UNDP has been supporting governments in the last ten years in addressing governance bottlenecks in the delivery of public services, as part of its mandate to promote sustainable development. It has developed and applied globally a series of methodologies in sectors such as education, water, health and the judiciary to help governments ensure that “no one is left behind” when it comes to accessing public services that are at the heart of people’s lives. Our experience has also shown that when people and local communities are involved in the design, delivery and monitoring of services this brings several benefits as outlined above, and also increases the reach and quality of the services being delivered. For example, the involvement of citizens in monitoring the delivery of water services in the Philippines has resulted into an increase in 50% points in the availability of these services in municipalities.
Given the renewed global focus on including citizens in the design and implementation of public service delivery programs both within OGP and the international community, OGP is working with partners to develop more resources to support these initiatives. Earlier this year guidance for developing OGP commitments on service delivery was released. As a next step, the Open Government Partnership Support Unit, the United Nations Development Programme Bangkok Regional Hub (UNDP BRH), and the Asian Development Bank (ADB) are partnering to host a Public Service Delivery workshop at ADB Headquarters in Manila, Philippines on August 7-8. This workshop aims to catalyze ambitious public service delivery reforms, foster learning between government agencies, civil society organizations and development partners working on improving public services, and explore how the OGP platform can be used to develop, implement, evaluate and showcase impactful reforms. One additional focus of the workshop will be to build stronger value propositions for improving transparency, accountability and public participation in the design, delivery and evaluation of public services.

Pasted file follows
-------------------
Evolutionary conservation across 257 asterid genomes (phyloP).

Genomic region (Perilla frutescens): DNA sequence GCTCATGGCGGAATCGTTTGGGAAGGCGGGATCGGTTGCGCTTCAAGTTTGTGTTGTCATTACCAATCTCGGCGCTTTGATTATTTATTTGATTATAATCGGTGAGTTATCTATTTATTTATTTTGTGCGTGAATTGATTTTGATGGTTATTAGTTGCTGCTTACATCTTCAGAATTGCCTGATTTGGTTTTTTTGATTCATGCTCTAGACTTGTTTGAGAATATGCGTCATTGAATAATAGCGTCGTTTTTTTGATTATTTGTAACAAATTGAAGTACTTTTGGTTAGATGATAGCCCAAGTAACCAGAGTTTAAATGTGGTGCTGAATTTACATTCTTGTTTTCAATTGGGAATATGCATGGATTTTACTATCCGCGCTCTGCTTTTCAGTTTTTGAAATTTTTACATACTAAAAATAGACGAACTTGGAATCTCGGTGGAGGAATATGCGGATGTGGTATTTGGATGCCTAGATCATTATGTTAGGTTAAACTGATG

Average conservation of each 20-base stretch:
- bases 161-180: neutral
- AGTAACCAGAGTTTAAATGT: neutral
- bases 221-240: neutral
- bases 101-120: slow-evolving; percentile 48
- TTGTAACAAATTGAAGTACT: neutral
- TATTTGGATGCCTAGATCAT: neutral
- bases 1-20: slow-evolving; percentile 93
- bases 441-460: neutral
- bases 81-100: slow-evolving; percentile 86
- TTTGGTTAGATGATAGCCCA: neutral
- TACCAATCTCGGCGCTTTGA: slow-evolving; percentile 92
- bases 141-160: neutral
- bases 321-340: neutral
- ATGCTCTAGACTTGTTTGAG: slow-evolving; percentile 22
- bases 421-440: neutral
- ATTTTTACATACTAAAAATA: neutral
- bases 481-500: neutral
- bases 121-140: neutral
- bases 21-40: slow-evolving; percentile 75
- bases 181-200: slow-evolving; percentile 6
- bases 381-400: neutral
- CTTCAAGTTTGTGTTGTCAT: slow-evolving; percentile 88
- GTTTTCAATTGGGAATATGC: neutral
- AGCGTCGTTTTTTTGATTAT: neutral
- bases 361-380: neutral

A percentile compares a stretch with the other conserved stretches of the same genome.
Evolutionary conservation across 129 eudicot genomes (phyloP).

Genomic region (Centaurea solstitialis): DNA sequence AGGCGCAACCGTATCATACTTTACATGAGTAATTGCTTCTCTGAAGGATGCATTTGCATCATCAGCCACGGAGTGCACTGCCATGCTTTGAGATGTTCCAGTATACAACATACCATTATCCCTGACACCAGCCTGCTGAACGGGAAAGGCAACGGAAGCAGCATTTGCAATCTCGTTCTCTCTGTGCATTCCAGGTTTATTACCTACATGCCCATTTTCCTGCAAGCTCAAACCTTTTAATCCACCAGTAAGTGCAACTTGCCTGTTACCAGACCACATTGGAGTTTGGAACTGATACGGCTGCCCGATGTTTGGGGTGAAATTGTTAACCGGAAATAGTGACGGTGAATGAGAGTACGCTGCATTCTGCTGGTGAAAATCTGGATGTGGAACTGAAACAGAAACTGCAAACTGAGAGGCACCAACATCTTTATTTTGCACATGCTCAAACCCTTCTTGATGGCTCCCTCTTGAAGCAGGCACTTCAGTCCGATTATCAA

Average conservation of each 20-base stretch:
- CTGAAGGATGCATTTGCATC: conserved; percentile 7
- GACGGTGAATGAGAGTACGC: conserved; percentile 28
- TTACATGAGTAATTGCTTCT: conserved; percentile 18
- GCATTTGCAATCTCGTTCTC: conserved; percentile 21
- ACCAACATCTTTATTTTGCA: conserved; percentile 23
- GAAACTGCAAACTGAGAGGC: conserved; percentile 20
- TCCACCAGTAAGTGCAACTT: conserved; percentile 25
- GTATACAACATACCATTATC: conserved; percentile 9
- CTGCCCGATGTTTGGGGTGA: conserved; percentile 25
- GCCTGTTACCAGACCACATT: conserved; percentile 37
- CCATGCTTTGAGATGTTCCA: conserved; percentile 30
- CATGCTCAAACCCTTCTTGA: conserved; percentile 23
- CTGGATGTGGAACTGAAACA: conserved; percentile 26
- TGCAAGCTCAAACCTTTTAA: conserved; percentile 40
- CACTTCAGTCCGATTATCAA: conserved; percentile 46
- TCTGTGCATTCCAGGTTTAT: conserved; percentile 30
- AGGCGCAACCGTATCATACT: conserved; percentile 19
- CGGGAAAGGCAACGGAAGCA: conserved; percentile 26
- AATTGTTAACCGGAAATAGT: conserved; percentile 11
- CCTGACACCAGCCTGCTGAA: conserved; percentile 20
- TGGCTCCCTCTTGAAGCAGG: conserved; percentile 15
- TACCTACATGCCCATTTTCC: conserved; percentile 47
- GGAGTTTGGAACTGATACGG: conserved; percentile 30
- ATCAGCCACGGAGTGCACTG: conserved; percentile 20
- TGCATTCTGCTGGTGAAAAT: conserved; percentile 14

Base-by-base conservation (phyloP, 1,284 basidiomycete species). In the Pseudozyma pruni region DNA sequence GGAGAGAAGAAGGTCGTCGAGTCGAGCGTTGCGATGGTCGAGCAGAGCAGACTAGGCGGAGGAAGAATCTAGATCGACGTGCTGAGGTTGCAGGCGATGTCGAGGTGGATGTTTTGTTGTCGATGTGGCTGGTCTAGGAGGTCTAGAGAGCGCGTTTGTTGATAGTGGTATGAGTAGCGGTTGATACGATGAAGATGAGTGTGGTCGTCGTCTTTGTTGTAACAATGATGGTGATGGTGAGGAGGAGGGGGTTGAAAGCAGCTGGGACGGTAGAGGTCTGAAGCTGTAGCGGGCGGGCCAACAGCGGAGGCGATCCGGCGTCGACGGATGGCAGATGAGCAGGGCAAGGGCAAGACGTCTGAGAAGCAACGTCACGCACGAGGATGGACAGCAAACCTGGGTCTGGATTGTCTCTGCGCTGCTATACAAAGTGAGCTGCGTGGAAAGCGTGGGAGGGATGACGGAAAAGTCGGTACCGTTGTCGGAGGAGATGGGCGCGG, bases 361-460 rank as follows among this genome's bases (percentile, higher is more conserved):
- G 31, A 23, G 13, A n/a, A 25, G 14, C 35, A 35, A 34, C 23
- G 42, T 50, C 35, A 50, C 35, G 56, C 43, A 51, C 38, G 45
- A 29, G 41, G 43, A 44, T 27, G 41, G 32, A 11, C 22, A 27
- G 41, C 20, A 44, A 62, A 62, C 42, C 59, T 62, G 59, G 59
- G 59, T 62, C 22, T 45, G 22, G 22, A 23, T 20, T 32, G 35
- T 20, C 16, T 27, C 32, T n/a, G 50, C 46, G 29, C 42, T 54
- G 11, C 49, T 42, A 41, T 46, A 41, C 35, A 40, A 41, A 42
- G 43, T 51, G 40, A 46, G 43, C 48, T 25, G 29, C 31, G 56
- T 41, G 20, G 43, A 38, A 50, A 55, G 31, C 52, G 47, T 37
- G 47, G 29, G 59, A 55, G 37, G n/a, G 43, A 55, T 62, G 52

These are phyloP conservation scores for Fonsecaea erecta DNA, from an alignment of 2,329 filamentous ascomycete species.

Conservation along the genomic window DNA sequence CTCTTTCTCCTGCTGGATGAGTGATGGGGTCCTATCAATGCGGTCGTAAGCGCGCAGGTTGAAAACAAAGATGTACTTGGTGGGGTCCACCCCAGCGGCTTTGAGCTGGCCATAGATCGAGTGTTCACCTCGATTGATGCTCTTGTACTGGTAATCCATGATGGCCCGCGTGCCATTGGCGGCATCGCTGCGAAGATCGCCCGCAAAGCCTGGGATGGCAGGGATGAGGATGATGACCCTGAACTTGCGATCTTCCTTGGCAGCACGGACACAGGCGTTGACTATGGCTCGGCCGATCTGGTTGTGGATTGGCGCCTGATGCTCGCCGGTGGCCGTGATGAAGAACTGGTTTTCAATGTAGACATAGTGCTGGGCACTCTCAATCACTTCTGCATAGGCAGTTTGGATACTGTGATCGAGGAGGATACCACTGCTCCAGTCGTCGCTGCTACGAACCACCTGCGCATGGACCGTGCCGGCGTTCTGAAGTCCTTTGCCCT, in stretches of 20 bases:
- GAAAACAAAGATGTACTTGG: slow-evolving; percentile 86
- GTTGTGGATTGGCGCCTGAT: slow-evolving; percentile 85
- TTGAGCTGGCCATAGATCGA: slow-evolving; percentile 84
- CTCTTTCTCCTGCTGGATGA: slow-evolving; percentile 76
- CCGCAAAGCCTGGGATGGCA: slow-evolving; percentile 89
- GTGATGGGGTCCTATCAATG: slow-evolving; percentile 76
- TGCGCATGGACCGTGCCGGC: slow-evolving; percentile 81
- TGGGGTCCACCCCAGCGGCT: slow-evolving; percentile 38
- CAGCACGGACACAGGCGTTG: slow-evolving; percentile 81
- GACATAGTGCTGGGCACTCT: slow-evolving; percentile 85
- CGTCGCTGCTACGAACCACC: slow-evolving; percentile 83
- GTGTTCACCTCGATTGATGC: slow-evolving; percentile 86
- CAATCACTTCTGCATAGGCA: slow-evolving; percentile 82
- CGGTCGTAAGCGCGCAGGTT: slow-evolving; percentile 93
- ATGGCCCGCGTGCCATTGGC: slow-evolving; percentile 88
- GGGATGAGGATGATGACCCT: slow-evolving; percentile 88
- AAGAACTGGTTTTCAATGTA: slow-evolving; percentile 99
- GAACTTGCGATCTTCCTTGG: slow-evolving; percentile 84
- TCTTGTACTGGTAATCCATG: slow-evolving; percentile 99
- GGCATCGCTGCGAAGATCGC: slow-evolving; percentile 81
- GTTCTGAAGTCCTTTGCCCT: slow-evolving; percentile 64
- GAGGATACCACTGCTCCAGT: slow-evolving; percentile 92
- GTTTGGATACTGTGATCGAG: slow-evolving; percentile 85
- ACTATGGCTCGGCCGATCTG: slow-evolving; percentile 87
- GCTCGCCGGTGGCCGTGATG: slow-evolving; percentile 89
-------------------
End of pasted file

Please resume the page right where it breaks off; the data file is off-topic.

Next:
Participants will hear from representatives across the region in order to learn how these initiatives can be improved, scaled up, or adapted into unique country or subnational contexts. Some examples of initiatives that will be discussed at the workshop include:
Pakistan’s Citizen Satisfaction Index – A periodic citizens’ satisfaction survey to create a standardised feedback loop for governance and service delivery.
Afghanistan’s Community-based Monitoring of Schools – Bringing more coordination between communities and government departments, increasing transparency and accountability, enhancing the quality of education services through community monitoring, collaborative information sharing and problem solving.
Health-sector initiatives in Sri Lanka – Programs improving public access to preventive and curative strategies to combat Chronic Kidney Disease and a transparent policy to provide safe and affordable medicines for all.
The Philippines’ Assistance to Disadvantaged Municipalities – Covering 1,373 municipalities nationwide, the ADM program provides a “catch-up mechanism” to assist municipal governments in increasing citizens’ access to basic facilities and ensures participation of civil society organizations in local governance. Project types covered by ADM include water system, evacuation facility, local access roads, small water impounding, and sanitation and health facilities.
The Governance Hubs in the Philippines, with citizens being empowered to monitor budget allocation and expenditure in a variety of sectors, such as water, education, health and agriculture. The governance hubs provide regional networks of people with capacities to monitor local development projects. In addition a real-time platform is currently under development to provide a real-time platform for service users to provide feedback.
In an Innovation Lab session, components of two successful initiatives – LAPOR and Governance Hubs – will be analysed, reflecting on their design, what has made them successful, what can be improved and how they may be adapted to other country contexts.
After the conclusion of the two-day workshop, look out for a series of blogs from workshop participants, summarizing lessons learned and what to look forward to in service delivery in Asia. Watch this space!
Follow the Service Delivery Workshop on Twitter with #OpenGov4Services and #CorruptionFreeAsia